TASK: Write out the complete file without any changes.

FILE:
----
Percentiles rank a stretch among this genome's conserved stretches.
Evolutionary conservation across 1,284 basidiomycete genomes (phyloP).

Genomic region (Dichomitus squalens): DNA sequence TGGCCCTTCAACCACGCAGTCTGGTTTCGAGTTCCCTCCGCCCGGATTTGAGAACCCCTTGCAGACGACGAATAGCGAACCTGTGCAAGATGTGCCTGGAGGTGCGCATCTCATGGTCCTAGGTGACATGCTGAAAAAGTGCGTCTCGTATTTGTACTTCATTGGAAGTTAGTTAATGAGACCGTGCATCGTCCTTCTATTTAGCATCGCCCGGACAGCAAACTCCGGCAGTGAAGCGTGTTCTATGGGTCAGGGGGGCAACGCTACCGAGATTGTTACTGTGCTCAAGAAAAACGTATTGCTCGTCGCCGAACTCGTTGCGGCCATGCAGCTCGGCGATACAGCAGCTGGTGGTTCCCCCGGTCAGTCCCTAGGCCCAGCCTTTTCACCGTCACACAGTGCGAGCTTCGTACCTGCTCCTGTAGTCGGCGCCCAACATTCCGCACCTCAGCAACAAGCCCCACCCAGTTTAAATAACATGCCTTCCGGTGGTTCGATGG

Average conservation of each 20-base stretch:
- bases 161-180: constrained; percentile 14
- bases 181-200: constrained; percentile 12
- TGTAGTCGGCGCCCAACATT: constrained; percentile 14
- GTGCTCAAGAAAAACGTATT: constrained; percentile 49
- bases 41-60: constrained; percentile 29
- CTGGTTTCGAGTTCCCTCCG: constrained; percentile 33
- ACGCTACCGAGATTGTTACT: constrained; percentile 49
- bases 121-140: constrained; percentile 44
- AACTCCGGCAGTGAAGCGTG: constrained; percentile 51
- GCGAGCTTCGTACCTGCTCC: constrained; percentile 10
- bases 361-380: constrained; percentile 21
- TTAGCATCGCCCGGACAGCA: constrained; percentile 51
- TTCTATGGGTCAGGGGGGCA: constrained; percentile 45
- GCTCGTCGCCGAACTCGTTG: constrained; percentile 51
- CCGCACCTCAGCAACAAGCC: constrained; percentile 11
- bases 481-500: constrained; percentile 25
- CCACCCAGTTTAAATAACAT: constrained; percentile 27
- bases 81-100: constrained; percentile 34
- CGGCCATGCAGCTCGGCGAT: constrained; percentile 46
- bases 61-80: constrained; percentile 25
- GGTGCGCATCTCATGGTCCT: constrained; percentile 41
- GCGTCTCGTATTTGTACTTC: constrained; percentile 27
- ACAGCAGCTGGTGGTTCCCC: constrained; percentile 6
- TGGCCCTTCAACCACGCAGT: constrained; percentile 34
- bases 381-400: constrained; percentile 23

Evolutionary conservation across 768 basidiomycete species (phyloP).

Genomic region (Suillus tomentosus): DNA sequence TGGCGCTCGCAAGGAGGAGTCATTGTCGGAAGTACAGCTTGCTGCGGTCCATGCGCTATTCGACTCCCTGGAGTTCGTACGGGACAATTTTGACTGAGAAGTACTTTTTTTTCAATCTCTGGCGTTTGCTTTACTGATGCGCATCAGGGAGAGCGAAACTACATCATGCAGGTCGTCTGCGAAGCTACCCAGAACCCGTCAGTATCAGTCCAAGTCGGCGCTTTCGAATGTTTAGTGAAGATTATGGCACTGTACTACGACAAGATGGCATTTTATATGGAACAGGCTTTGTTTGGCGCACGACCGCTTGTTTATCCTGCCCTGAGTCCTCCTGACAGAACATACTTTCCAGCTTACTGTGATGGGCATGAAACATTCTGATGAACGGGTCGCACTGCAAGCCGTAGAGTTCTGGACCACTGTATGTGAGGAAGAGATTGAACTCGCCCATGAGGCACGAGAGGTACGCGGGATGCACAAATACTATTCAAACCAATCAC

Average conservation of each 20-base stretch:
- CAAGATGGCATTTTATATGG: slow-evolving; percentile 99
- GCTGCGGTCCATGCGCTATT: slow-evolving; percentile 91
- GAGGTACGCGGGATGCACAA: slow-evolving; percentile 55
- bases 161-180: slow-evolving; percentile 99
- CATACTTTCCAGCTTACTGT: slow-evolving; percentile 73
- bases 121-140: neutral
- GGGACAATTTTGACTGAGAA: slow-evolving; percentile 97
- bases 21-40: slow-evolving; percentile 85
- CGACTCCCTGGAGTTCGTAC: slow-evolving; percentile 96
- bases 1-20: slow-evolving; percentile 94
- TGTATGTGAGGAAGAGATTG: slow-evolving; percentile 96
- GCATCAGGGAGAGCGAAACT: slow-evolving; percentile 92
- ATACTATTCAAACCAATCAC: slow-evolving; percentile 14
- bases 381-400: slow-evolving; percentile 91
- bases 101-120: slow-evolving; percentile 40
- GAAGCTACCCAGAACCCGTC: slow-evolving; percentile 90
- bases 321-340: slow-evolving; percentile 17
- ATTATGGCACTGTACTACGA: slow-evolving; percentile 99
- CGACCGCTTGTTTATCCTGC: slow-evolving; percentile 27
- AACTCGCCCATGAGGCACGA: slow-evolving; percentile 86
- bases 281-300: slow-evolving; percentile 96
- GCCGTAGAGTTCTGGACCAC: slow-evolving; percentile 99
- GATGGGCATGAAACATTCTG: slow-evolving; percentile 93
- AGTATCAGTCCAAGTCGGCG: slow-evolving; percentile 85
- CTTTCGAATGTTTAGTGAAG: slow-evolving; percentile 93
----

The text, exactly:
Percentiles rank a stretch among this genome's conserved stretches.
Evolutionary conservation across 1,284 basidiomycete genomes (phyloP).

Genomic region (Dichomitus squalens): DNA sequence TGGCCCTTCAACCACGCAGTCTGGTTTCGAGTTCCCTCCGCCCGGATTTGAGAACCCCTTGCAGACGACGAATAGCGAACCTGTGCAAGATGTGCCTGGAGGTGCGCATCTCATGGTCCTAGGTGACATGCTGAAAAAGTGCGTCTCGTATTTGTACTTCATTGGAAGTTAGTTAATGAGACCGTGCATCGTCCTTCTATTTAGCATCGCCCGGACAGCAAACTCCGGCAGTGAAGCGTGTTCTATGGGTCAGGGGGGCAACGCTACCGAGATTGTTACTGTGCTCAAGAAAAACGTATTGCTCGTCGCCGAACTCGTTGCGGCCATGCAGCTCGGCGATACAGCAGCTGGTGGTTCCCCCGGTCAGTCCCTAGGCCCAGCCTTTTCACCGTCACACAGTGCGAGCTTCGTACCTGCTCCTGTAGTCGGCGCCCAACATTCCGCACCTCAGCAACAAGCCCCACCCAGTTTAAATAACATGCCTTCCGGTGGTTCGATGG

Average conservation of each 20-base stretch:
- bases 161-180: constrained; percentile 14
- bases 181-200: constrained; percentile 12
- TGTAGTCGGCGCCCAACATT: constrained; percentile 14
- GTGCTCAAGAAAAACGTATT: constrained; percentile 49
- bases 41-60: constrained; percentile 29
- CTGGTTTCGAGTTCCCTCCG: constrained; percentile 33
- ACGCTACCGAGATTGTTACT: constrained; percentile 49
- bases 121-140: constrained; percentile 44
- AACTCCGGCAGTGAAGCGTG: constrained; percentile 51
- GCGAGCTTCGTACCTGCTCC: constrained; percentile 10
- bases 361-380: constrained; percentile 21
- TTAGCATCGCCCGGACAGCA: constrained; percentile 51
- TTCTATGGGTCAGGGGGGCA: constrained; percentile 45
- GCTCGTCGCCGAACTCGTTG: constrained; percentile 51
- CCGCACCTCAGCAACAAGCC: constrained; percentile 11
- bases 481-500: constrained; percentile 25
- CCACCCAGTTTAAATAACAT: constrained; percentile 27
- bases 81-100: constrained; percentile 34
- CGGCCATGCAGCTCGGCGAT: constrained; percentile 46
- bases 61-80: constrained; percentile 25
- GGTGCGCATCTCATGGTCCT: constrained; percentile 41
- GCGTCTCGTATTTGTACTTC: constrained; percentile 27
- ACAGCAGCTGGTGGTTCCCC: constrained; percentile 6
- TGGCCCTTCAACCACGCAGT: constrained; percentile 34
- bases 381-400: constrained; percentile 23

Evolutionary conservation across 768 basidiomycete species (phyloP).

Genomic region (Suillus tomentosus): DNA sequence TGGCGCTCGCAAGGAGGAGTCATTGTCGGAAGTACAGCTTGCTGCGGTCCATGCGCTATTCGACTCCCTGGAGTTCGTACGGGACAATTTTGACTGAGAAGTACTTTTTTTTCAATCTCTGGCGTTTGCTTTACTGATGCGCATCAGGGAGAGCGAAACTACATCATGCAGGTCGTCTGCGAAGCTACCCAGAACCCGTCAGTATCAGTCCAAGTCGGCGCTTTCGAATGTTTAGTGAAGATTATGGCACTGTACTACGACAAGATGGCATTTTATATGGAACAGGCTTTGTTTGGCGCACGACCGCTTGTTTATCCTGCCCTGAGTCCTCCTGACAGAACATACTTTCCAGCTTACTGTGATGGGCATGAAACATTCTGATGAACGGGTCGCACTGCAAGCCGTAGAGTTCTGGACCACTGTATGTGAGGAAGAGATTGAACTCGCCCATGAGGCACGAGAGGTACGCGGGATGCACAAATACTATTCAAACCAATCAC

Average conservation of each 20-base stretch:
- CAAGATGGCATTTTATATGG: slow-evolving; percentile 99
- GCTGCGGTCCATGCGCTATT: slow-evolving; percentile 91
- GAGGTACGCGGGATGCACAA: slow-evolving; percentile 55
- bases 161-180: slow-evolving; percentile 99
- CATACTTTCCAGCTTACTGT: slow-evolving; percentile 73
- bases 121-140: neutral
- GGGACAATTTTGACTGAGAA: slow-evolving; percentile 97
- bases 21-40: slow-evolving; percentile 85
- CGACTCCCTGGAGTTCGTAC: slow-evolving; percentile 96
- bases 1-20: slow-evolving; percentile 94
- TGTATGTGAGGAAGAGATTG: slow-evolving; percentile 96
- GCATCAGGGAGAGCGAAACT: slow-evolving; percentile 92
- ATACTATTCAAACCAATCAC: slow-evolving; percentile 14
- bases 381-400: slow-evolving; percentile 91
- bases 101-120: slow-evolving; percentile 40
- GAAGCTACCCAGAACCCGTC: slow-evolving; percentile 90
- bases 321-340: slow-evolving; percentile 17
- ATTATGGCACTGTACTACGA: slow-evolving; percentile 99
- CGACCGCTTGTTTATCCTGC: slow-evolving; percentile 27
- AACTCGCCCATGAGGCACGA: slow-evolving; percentile 86
- bases 281-300: slow-evolving; percentile 96
- GCCGTAGAGTTCTGGACCAC: slow-evolving; percentile 99
- GATGGGCATGAAACATTCTG: slow-evolving; percentile 93
- AGTATCAGTCCAAGTCGGCG: slow-evolving; percentile 85
- CTTTCGAATGTTTAGTGAAG: slow-evolving; percentile 93